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Why Viruses are necessary

J. S. Bach
CodeBreakers [5]
June 1999

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There are many people who consider the release of Viruses to be an irresponsible and inexcusable act. While I do not condone the release of viruses, there are strong arguments for the existence of viruses that pertains to the natural flow of information.

When a certain event in nature takes place, usually, nature, creates a safety valve against the event's overflow. What this means, is that usually, a counter event also takes place that balances the effects of the initial event. Nature is dualistic, so naturally, death balances life, black balances white, female balances male, etc.

Note however, that during the last 20 years, the flow of information has grown to extreme lengths, and nobody has been able to limit this flow, so it has become almost an addiction to all of us. Most people are now considered illiterate if they don't know how to use a computer, and great amounts of information are moved around using computers.

This begs a natural question. Excluding the ideas on Artificial Intelligence and Viruses, WHO if ever, will limit this flow of information? Who will put a break on this incessant flow which forces us to spend 18 hours a day in front of our monitors? Well, here is your answer. Viruses with destructive payloads provide for exactly this directive.

Serious ethical considerations come to play when we consider victims of malignant viral payloads, because, you will say, WHY ME? The question accepts the same answer that the analogous question receives when a person is infected with, say, the HIV virus, although, the consequences are certainly much less painful in the case of computer viruses.

Of course, there is no comparison between the suffering caused by biological viruses and computer viruses. Yet, keep in mind that the two arenas are different, as such, the consequences are proportional to the area we are talking about.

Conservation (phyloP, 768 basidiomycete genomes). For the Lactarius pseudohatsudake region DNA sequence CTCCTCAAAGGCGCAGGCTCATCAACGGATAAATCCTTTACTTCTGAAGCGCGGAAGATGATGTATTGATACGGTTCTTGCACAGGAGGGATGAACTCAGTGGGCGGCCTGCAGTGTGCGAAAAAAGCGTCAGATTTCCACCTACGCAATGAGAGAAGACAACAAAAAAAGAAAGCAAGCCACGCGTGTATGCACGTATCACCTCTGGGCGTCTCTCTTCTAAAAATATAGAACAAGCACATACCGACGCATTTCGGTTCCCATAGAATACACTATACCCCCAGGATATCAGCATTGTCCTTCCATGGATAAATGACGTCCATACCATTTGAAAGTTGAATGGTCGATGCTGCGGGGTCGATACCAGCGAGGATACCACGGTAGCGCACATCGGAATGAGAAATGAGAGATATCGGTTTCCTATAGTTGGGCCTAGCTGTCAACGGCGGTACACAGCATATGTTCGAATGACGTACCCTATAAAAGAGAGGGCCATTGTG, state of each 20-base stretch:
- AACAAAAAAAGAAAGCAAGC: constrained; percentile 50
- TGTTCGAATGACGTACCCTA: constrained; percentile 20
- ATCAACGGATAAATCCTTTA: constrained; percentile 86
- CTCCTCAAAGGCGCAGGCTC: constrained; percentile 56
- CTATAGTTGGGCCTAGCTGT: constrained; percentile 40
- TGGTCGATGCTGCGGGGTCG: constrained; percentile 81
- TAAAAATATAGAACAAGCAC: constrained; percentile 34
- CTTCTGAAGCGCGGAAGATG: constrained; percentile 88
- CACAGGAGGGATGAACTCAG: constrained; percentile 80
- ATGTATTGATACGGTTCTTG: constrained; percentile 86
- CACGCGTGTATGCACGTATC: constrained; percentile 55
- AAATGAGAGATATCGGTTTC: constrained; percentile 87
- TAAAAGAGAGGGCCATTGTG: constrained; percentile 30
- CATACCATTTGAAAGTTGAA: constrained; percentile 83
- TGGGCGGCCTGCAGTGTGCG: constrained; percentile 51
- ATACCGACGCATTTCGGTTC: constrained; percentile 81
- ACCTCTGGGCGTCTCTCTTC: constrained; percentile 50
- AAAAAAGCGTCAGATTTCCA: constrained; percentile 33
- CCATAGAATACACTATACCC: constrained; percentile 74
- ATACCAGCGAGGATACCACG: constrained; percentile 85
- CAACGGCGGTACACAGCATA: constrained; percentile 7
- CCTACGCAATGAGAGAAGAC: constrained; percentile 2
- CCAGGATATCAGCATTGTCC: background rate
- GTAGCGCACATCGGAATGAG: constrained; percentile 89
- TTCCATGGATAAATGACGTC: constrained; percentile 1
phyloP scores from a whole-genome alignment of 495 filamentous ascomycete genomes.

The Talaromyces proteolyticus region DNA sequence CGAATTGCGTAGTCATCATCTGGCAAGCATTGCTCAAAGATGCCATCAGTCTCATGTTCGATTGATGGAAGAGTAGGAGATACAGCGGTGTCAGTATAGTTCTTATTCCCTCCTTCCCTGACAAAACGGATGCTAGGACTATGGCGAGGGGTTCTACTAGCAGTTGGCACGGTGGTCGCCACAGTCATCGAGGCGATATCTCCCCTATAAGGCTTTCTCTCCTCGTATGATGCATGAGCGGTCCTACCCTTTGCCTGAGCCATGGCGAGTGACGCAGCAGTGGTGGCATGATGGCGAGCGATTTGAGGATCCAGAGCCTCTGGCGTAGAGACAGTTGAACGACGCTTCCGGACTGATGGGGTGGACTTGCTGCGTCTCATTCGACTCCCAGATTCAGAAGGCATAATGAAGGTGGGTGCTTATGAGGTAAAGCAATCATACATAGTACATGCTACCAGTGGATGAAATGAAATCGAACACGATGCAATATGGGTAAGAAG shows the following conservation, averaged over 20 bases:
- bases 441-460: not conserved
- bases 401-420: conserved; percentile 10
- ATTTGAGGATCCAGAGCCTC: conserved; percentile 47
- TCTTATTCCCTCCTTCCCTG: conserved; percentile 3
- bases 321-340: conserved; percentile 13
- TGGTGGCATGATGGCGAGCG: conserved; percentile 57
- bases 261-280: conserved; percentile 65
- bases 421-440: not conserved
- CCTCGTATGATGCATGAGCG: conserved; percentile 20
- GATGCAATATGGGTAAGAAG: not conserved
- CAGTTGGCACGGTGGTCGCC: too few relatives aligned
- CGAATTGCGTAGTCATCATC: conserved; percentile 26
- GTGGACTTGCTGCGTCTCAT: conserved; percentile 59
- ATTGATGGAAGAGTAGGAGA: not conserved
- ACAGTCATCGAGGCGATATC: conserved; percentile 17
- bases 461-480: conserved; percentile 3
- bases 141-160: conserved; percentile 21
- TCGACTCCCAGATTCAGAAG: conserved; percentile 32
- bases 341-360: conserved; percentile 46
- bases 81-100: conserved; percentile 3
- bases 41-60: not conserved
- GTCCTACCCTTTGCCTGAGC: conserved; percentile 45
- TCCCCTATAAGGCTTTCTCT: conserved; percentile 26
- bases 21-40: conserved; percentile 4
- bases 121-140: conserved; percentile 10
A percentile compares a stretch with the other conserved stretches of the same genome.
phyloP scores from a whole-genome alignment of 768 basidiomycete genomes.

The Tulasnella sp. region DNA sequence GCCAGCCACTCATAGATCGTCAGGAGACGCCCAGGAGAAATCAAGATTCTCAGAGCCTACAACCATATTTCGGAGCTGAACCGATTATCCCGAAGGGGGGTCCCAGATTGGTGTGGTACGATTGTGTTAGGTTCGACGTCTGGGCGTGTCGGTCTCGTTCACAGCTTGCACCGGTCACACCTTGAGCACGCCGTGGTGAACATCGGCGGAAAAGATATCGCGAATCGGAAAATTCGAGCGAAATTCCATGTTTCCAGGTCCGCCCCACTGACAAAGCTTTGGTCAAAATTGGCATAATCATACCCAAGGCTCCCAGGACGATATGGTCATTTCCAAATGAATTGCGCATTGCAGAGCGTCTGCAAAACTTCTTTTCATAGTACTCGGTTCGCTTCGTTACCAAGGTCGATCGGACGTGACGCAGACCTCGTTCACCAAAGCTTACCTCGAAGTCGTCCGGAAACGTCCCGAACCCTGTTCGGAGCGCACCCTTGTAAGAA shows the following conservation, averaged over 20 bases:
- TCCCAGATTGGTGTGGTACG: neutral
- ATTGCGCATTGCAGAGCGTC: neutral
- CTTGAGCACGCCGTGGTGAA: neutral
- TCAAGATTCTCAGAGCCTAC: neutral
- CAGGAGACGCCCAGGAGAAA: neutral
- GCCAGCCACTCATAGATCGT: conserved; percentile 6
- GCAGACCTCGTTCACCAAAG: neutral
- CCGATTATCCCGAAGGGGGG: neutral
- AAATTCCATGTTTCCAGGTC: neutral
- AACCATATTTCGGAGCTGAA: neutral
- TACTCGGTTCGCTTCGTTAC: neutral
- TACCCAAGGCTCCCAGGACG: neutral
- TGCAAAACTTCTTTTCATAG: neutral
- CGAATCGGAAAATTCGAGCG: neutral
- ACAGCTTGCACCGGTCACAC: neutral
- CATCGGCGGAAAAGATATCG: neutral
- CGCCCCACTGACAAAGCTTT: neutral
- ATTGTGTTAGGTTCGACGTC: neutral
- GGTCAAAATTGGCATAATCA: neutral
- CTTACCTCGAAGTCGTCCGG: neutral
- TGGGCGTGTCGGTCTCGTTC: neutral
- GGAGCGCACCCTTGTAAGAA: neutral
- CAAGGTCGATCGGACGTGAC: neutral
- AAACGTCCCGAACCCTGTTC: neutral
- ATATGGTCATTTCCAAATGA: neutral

Nature never allows a certain event to proliferate exponentially, unless it can also provide for a safety valve for the limitation of this event. The problem with the flow of information, is that it is an "artificial" event, as such, nature cannot generate an equivalent dual and opposite event to limit it. Here is where we come to play...

Having recognized the need for such a limiting device, we, the virus authors, play God in a way, trying to limit this incessant flow. Of course, we cannot predict all possible consequences in all possible cases, yet, once the seeds of the limiting directives are set, the processes of spreading and infection,follow well defined statistical and probabilistic laws, which overall can be described, using appropriate mathematical tools.

You will ask, how do you feel when an innocent person is infected with one of your viruses? Well, there are two answers here: The personal one and that of the virus author. As a human being, I cannot help but feel sorry. But in my case, the directive of limiting information flow is much stronger than my personal view. And the author's view is analogous to: Specific events are immaterial. What matters is the global directive. And THIS directive is what motivates us to do this work. At least in my case. Before you email me and ask me how I feel when one of my viruses infects an innocent bystander, ask yourself the following: Suppose you were God, and you had the power to control globally the infection flow of HIV. How would you feel when this virus infected innocent bystanders?

I do not of course mean to imply that I am God in any way, I am just pointing out an analogy. And this analogy, is that some of us, have increased awareness that relates to certain directives which may seem insignificant to many people, but not to all of us. Please keep this in mind.

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